The rise of Tesla Motors’ electric cars won’t be enough to change the market for conventional vehicles or dent demand for the precious metals used to filter exhaust fumes, says GMK Norilsk Nickel PJSC.
The lack of infrastructure to charge them and the pressure on power grids means that in the long term, the vehicles may comprise just 15 per cent of the total car market, says Anton Berlin, head of analysis and market development for Norilsk. In the next five years, the market’s size will be limited to about 2 per cent.
Norilsk is the world’s biggest producer of palladium, which are used along with platinum in catalytic converters that reduce car pollution. The company would lose some business if electric cars, which don’t produce toxic emissions, become a big part of the car industry, but it would benefit from more demand for nickel, which is used in the batteries.
“We do not expect the scale of electric car production to be large enough to replace the cars with internal combustion engines in the foreseeable future and to affect the platinum group of metals market,” Berlin said in an interview from Moscow.
RUSH TO INTRODUCE ELECTRIC CARS
Volkswagen and General Motors are rushing to introduce electric cars and Tesla this month unveiled its most ambitious plan to produce 500,000 of the vehicles every year starting in 2018. That’s 10 times the number of vehicles it produced last year. Some analysts see the rise of electric cars as a long-term risk to the platinum and palladium industry.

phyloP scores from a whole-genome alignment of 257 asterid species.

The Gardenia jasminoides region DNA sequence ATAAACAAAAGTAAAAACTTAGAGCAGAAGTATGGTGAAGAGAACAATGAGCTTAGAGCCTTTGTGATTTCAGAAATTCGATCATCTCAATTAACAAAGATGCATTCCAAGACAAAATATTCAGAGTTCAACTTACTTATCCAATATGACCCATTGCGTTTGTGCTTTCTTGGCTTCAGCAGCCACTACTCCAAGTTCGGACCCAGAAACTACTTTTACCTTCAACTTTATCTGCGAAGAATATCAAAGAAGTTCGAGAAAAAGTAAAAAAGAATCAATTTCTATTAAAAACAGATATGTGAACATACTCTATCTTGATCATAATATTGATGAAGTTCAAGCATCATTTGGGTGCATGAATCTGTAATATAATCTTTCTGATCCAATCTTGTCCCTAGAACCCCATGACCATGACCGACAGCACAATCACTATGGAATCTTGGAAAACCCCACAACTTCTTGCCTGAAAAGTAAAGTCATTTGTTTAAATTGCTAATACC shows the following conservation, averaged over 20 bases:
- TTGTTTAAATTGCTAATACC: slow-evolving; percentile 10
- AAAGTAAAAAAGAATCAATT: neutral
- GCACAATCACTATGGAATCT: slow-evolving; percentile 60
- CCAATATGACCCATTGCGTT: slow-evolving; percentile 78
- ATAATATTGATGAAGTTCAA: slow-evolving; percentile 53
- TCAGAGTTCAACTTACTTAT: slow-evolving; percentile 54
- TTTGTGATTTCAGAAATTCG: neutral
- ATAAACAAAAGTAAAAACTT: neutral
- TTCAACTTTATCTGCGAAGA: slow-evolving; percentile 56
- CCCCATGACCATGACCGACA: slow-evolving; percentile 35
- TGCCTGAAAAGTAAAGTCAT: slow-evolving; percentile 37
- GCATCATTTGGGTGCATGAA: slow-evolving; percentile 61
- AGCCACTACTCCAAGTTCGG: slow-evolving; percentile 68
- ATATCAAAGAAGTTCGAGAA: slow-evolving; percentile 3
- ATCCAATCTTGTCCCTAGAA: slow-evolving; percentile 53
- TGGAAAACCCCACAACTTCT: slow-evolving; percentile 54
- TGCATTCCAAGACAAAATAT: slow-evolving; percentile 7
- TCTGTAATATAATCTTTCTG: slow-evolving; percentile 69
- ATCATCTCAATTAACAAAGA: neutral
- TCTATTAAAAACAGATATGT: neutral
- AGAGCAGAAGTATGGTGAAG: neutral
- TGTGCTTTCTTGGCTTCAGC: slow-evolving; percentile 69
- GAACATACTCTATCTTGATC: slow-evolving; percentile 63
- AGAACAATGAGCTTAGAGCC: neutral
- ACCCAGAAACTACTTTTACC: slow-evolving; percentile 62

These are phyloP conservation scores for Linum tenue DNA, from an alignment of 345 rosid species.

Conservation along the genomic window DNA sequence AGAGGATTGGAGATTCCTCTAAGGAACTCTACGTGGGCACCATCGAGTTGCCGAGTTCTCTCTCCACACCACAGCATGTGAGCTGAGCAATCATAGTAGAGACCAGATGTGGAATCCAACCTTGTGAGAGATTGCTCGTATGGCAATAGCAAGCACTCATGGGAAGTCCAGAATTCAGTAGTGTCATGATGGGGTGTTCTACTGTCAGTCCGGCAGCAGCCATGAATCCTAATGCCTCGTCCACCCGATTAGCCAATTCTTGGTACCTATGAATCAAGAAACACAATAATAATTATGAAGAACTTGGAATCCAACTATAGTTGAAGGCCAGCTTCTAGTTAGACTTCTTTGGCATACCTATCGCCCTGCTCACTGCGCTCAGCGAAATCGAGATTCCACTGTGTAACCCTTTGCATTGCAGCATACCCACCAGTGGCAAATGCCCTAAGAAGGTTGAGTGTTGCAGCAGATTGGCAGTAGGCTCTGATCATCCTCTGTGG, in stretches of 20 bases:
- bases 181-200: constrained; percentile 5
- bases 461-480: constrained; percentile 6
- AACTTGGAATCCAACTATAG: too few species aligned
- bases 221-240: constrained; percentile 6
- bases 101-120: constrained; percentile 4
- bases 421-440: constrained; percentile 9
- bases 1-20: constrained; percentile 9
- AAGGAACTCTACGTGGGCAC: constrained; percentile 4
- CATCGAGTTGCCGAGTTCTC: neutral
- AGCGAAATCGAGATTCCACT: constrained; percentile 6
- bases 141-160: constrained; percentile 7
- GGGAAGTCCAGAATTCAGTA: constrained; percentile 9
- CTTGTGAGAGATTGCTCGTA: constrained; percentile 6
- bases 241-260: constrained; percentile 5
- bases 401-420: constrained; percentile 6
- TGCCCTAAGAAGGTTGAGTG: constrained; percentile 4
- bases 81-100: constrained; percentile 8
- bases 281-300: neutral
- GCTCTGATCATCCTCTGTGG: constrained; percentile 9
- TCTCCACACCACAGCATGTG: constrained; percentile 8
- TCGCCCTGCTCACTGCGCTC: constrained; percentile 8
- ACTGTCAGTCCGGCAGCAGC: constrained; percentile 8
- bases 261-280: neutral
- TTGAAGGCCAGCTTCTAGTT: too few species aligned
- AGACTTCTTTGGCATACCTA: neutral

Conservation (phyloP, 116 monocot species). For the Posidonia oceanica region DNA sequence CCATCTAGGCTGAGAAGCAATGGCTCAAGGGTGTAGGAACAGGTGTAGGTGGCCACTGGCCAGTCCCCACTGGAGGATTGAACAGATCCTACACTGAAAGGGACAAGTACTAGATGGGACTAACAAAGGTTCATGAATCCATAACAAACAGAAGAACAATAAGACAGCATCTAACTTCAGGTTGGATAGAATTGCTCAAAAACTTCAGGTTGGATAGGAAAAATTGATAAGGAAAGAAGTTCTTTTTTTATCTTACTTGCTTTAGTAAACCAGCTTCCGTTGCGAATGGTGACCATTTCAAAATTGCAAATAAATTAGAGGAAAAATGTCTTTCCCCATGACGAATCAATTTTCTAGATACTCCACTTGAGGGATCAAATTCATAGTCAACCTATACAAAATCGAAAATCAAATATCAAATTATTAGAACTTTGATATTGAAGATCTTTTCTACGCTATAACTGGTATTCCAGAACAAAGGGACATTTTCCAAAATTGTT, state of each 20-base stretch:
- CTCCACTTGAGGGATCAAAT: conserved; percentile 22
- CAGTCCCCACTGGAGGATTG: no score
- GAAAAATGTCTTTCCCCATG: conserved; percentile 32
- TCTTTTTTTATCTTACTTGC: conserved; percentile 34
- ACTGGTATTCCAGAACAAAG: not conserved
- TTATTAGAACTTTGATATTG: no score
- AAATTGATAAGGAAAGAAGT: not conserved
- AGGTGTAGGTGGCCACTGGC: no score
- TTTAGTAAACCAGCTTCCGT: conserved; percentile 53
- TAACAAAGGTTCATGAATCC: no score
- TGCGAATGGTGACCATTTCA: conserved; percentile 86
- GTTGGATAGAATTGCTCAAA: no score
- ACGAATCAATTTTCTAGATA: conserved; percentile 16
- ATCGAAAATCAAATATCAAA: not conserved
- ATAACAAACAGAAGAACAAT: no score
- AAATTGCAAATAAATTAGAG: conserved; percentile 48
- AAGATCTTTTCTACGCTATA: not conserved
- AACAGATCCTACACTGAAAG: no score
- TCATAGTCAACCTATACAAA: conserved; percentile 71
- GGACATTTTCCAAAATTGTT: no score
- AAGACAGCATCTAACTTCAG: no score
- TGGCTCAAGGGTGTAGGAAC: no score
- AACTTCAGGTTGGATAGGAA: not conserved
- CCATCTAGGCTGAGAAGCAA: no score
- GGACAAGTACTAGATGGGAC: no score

The car industry will remain the main driver for the platinum and palladium demand, which will keep rising by 2 per cent to 5 per cent per year, Berlin said. Even if total manufacturing of electric vehicles reached 1 million units a year, it would still be just 1 per cent of the market, he said.
New standards of emission testing and other vehicles like hybrid, which combine gas and electric engines, would increase demand for platinum and palladium, Berlin said.
Norilsk expects a palladium market deficit of 500,000 ounces this year and shortage of up to 200,000 ounces in platinum, Berlin said. Future market balances depend on stockpiles, which are not transparent, and investment demand, he said.
Palladium’s deficit may widen to 700,000 ounces next year, while platinum’s may narrow to 130,000 ounces, Norilsk said in a presentation on Monday. The company registered a palladium fund and planned to buy “several tons” of the metal this year, Sergey Dubovitskiy, the vice president for strategical planning, told reporters.
Platinum prices are up 18 per cent this year and palladium has advanced 5.4 per cent.
Mining of the metals in South Africa, a major producer, will likely fall, Berlin said. The local mines have been under-invested since 2008 and low prices kept about half of the output in Africa unprofitable in the first quarter, according to a presentation from Norilsk. He said there was also a risk of strikes as talks over labour contracts begin.